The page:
Pass by the 2400 block of St. Roch Avenue on any given morning and one is likely to find Mr. Ray Martes on his regular patrol, picking up trash and monitoring the cars parked on the neutral ground.
Look a little closer, and one will quickly realize that Mr. Martes is not a city worker.
“Eventually, you have to make a choice,” says Mr. Martes, who purchased his home at 2416 St. Roch Avenue in 1999. “You can sit around waiting, hoping for the City to do its job, to take care of what they should be taking care of without your asking, or you can step up and take things into your own hands.”
Having spent time in the Navy, and having spent much of his professional career as a BellSouth technician who specialized in repairing communications infrastructure in disaster-stricken areas, Mr. Martes speaks with a hardened tone of self-reliance.
“To me, when that’s the hand you’re dealt, there’s only one choice you can make,” he says.
But Mr. Martes does not have to fight this battle alone.
Alongside him is longtime resident Mr. Donald Francis, who has called 2408 St. Roch Avenue home since 1970.
“He was my inspiration. He was the main reason I came back here after Katrina. In fact, it was Donald and his wife that I first saw trying to clean up the neutral ground and I simply joined in,” says Mr. Martes.
But the group admits their efforts can only go so far.
At his home two blocks from Florida Avenue, in the shadow of an Interstate-10 overpass, Mr. Martes explains that he and his neighbors suffer from a lack of representation in discussions over the allocation of public resources.
“I have no problem saying it. I don’t care who it offends. We’re in a neglected part of town.”
Such a sentiment is difficult to argue. Gaping potholes, crumbling sidewalks, leaking water lines, and blighted lots abound in the colloquial “back of town” part of St. Roch.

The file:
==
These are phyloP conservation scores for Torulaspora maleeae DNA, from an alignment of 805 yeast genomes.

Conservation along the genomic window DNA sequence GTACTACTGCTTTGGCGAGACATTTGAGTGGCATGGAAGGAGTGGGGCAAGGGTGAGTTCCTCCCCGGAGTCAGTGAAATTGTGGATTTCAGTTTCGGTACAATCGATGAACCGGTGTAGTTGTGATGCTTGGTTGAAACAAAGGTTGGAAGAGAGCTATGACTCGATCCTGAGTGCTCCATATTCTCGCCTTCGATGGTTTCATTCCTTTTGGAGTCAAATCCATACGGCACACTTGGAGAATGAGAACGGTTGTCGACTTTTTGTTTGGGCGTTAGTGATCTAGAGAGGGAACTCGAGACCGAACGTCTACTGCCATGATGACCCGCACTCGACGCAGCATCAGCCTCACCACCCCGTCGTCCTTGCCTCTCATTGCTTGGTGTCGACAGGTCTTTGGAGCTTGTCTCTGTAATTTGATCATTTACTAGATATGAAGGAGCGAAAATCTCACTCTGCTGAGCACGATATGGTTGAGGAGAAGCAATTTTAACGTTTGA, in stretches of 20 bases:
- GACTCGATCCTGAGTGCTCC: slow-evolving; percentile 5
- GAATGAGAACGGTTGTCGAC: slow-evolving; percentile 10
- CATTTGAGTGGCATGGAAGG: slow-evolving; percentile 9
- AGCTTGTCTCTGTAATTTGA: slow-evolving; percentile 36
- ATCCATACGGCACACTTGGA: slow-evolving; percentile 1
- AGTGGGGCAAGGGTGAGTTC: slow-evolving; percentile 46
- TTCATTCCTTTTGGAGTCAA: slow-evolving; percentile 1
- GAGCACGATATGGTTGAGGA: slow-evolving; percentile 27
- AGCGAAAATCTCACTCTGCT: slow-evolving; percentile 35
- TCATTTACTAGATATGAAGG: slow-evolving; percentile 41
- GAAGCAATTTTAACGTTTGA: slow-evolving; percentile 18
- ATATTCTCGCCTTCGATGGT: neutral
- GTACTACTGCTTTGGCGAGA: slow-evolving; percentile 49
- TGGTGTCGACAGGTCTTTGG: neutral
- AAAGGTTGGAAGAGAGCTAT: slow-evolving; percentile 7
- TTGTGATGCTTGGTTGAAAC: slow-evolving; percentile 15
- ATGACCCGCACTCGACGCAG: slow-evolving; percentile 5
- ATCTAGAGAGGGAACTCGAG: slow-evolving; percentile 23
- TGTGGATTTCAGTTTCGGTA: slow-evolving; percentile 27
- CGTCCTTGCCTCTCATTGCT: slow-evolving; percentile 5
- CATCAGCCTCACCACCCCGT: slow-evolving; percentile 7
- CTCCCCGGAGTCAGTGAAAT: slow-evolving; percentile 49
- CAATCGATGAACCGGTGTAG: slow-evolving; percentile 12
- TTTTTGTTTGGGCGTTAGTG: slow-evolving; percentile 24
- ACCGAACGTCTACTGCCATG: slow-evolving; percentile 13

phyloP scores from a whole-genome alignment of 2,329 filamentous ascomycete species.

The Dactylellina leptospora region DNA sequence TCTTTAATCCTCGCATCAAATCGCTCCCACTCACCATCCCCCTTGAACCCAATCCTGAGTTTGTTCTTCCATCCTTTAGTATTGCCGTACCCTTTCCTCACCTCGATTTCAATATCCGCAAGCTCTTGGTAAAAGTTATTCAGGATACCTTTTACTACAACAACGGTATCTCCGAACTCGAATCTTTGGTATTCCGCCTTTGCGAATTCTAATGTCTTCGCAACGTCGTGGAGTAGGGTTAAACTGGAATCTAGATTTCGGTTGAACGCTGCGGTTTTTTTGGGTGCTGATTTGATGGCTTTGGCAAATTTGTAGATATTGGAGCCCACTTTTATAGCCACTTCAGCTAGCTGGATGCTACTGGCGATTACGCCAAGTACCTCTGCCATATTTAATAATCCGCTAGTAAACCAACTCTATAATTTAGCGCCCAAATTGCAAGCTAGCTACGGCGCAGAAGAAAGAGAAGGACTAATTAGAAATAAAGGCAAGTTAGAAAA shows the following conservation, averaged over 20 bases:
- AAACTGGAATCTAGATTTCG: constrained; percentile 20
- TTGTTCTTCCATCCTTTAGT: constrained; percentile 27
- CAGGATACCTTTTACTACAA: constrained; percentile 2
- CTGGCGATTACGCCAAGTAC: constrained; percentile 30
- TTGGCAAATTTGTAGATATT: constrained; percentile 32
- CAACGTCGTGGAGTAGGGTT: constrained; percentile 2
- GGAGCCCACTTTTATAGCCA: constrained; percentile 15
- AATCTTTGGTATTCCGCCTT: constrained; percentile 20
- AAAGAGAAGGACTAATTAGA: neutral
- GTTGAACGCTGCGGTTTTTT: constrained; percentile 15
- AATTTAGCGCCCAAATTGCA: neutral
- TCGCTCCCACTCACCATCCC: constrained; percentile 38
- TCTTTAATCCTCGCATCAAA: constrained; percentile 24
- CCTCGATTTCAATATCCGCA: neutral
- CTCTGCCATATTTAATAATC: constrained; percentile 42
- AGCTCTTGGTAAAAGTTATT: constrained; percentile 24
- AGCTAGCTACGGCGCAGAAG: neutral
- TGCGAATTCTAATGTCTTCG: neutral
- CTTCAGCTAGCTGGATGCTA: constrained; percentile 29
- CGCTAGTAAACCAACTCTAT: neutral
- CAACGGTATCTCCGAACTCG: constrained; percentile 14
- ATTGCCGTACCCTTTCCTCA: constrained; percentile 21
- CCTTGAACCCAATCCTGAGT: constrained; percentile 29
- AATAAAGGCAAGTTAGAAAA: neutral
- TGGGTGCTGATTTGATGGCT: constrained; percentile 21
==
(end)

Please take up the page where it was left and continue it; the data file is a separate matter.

Why not contact the City Council representative to see that the situation is addressed?
“Don’t get me started,” says Mr. Martes with a laugh.
Unlike the more visible face of St. Roch, including the well-known St. Roch Market, St. Roch Cemetery, and Sampson/St. Roch Playground, which are all part of Council District C, Mr. Martes’ part of the neighborhood falls within the river-side boundary of Council District D. As such, the “back of town” part of St. Roch competes for the attention of District D Councilmember Cynthia Hedge-Morrell with more prominent parts of the Gentilly and Lakeview neighborhoods—two neighborhoods which also happen to be more affluent.
“We’re caught in no-man’s land back here,” says Mr. Martes. “We ask what repairs are scheduled for St. Roch. They talk about the seafood market, they talk about the repairs to Urquhart, they talk about the neutral ground between the seafood market and the park, they talk about the pool, but not one of those is in our district. Not one. Tax dollars are tax dollars. All I’m asking for is what’s fair to me and everybody else.”
To make matters worse, the disrepair of public infrastructure around Mr. Martes’ home can be infectious.
Mr. Martes has seen it too many times to call it anything other than systemic: contractors park their trucks on the neutral ground; a local auto repair shop puts damaged cars on the blighted lots of absentee property owners; worst of all, on multiple occasions, Mr. Martes has witnessed work crews dumping trash onto the neutral ground in the last block before Florida Avenue.
“Can you imagine what that feels like to see? We’re proud to own homes here. And you look out and see a crew just dumping trash on the neutral ground – same way they would if they went to unload at a junkyard.”
Not one to idly complain, Mr. Martes says that these sorts of scenes helped incite him into action.
“You think they’d ever go dump trash on the St. Charles neutral ground? This is my neighborhood—this is our neighborhood—we’re not going to stand for it,” says Mr. Martes.
“Look, pride isn’t exclusive to the folks who live in the mansions on St. Charles. And if the City isn’t going to care about this part of town until we force them to, so be it. We have to be loud to get anything done out here. If you crawl under a rock, they’re just going to put more rocks on top of you. You have to speak up. You have to do the best you can to keep the neighborhood clean, to make a voice for what you think is right,” he says.
When he collects trash each morning, or keeps an eye out for cars parked on the neutral ground, or continues his 8-years-and-counting-long fight with the City’s code enforcement over the blighted-turned-vacant lot next to his home, or even cuts the grass of his neighbor’s front yard, Mr. Martes certainly holds true to his own word.
“And I don’t plan on stopping anytime soon,” he says.
*Courtesy of Faubourg St. Roch Project